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Los Angeles-Long Beach ports suffer containerised imports slowdown


THE twin ports of Los Angeles and Long Beach saw sluggish import activity in January, indicating the rush to import Chinese goods ahead of possible hefty tariff hikes may be past, after import traffic at Los Angeles rose by just 1.7 per cent compared to the same month last year and volumes dipped marginally at the port of Long Beach.

Last year both ports achieved record volumes as retailers scrambled to bring in products to avoid possible tariffs on US$200 billion worth on Chinese goods, reported Los Angeles Business Journal.

"It was a mad rush to get your goods past customs," said Beacon Economics international trade adviser Jock O'Connell. "Clearly for January, the rush is over."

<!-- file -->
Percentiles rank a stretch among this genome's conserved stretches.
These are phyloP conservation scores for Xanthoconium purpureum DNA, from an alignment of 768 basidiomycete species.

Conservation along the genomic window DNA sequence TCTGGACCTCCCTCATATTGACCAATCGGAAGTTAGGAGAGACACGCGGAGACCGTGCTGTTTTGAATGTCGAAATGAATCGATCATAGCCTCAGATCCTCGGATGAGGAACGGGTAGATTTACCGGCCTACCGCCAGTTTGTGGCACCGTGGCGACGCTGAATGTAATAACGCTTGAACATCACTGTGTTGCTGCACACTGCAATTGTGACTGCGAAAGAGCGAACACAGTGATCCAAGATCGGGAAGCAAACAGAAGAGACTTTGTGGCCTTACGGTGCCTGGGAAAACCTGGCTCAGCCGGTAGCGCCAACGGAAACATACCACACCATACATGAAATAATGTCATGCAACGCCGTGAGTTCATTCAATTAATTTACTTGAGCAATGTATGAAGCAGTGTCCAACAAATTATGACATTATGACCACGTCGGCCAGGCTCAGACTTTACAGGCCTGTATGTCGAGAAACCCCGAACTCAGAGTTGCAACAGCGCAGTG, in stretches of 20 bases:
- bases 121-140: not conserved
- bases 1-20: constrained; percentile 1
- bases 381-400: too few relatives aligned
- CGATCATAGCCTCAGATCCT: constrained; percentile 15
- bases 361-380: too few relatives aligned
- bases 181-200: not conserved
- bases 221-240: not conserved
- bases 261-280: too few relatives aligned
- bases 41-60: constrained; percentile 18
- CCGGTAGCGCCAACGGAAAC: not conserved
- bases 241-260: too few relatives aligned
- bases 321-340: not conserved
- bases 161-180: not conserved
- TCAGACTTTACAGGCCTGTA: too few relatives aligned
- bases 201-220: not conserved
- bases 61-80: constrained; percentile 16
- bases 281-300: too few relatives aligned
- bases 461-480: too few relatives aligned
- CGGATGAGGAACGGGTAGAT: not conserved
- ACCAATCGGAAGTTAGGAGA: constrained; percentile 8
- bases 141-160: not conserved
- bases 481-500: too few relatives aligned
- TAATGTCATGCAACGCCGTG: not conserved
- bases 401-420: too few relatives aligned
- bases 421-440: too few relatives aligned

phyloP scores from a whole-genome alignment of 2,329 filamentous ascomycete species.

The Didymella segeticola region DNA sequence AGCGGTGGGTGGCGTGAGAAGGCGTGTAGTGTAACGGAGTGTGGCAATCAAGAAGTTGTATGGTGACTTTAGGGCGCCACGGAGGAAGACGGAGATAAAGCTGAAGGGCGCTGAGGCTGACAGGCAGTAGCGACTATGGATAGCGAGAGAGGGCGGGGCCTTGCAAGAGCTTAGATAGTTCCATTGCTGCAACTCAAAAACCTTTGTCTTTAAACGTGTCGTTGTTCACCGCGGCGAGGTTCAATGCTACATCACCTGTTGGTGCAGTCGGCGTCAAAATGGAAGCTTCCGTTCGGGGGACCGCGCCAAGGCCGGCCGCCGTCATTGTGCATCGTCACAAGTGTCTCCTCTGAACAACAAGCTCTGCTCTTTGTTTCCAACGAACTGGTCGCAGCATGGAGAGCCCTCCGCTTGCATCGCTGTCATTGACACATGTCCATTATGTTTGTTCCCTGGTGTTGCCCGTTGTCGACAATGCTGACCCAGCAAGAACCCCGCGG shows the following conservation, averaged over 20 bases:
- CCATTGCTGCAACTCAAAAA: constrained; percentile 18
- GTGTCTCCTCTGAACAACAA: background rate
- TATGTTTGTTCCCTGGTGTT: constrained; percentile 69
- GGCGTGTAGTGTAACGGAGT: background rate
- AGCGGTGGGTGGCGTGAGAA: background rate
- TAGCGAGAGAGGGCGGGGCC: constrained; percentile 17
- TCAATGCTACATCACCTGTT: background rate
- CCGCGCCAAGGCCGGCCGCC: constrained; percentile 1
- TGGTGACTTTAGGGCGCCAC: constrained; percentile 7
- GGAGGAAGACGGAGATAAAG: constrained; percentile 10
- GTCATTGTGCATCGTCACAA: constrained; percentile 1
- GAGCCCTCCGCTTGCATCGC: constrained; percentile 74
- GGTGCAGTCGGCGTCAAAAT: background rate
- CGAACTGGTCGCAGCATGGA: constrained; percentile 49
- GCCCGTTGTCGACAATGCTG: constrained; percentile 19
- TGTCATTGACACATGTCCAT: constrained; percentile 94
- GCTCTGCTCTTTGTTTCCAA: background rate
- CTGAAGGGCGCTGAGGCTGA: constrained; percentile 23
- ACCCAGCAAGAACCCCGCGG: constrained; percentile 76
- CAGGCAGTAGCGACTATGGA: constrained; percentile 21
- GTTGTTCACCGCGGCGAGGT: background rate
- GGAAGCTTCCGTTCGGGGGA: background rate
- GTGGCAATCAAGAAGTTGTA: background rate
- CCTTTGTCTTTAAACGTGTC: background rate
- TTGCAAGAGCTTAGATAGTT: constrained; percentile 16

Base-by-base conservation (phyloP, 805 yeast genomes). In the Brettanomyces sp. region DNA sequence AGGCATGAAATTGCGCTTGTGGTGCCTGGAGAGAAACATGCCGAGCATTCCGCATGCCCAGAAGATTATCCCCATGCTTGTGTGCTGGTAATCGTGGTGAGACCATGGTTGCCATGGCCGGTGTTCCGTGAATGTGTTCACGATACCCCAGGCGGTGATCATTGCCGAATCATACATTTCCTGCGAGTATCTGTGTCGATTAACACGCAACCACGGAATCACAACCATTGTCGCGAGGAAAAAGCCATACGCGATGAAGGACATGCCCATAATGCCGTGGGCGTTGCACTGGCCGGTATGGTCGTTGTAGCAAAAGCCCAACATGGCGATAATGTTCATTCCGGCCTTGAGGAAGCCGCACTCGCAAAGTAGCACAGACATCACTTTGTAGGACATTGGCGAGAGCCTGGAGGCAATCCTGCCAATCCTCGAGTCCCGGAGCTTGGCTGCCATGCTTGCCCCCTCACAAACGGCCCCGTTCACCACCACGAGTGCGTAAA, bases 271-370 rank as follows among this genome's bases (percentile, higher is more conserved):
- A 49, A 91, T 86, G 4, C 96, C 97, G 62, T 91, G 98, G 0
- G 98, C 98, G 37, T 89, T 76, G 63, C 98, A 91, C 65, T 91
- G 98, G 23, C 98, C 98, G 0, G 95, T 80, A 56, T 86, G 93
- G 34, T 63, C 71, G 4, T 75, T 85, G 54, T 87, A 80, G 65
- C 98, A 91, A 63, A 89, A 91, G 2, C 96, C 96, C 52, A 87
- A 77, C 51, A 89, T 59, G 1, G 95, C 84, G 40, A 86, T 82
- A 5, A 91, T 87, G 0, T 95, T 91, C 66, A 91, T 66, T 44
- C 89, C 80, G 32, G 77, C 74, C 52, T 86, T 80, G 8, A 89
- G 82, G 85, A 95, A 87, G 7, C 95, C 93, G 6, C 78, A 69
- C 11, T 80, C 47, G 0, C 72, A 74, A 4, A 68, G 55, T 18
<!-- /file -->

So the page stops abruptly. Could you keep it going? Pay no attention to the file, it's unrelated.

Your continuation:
US President Donald Trump reportedly indicated he may let a March 1 deadline for agreement between the two trade giants slip, unnerving markets.

"As long as the economy is performing well, we expect our container trade to mirror it," said Long Beach port executive director Mario Cordero.

Long Beach imported 323,838 TEU in January, a 0.3 per cent decrease against 2017. Los Angeles brought in 429,923 TEU, up 1.7 per cent. Overall Long Beach handled 657,286 TEU compared to Los Angeles, which moved 852,449 TEU overall.

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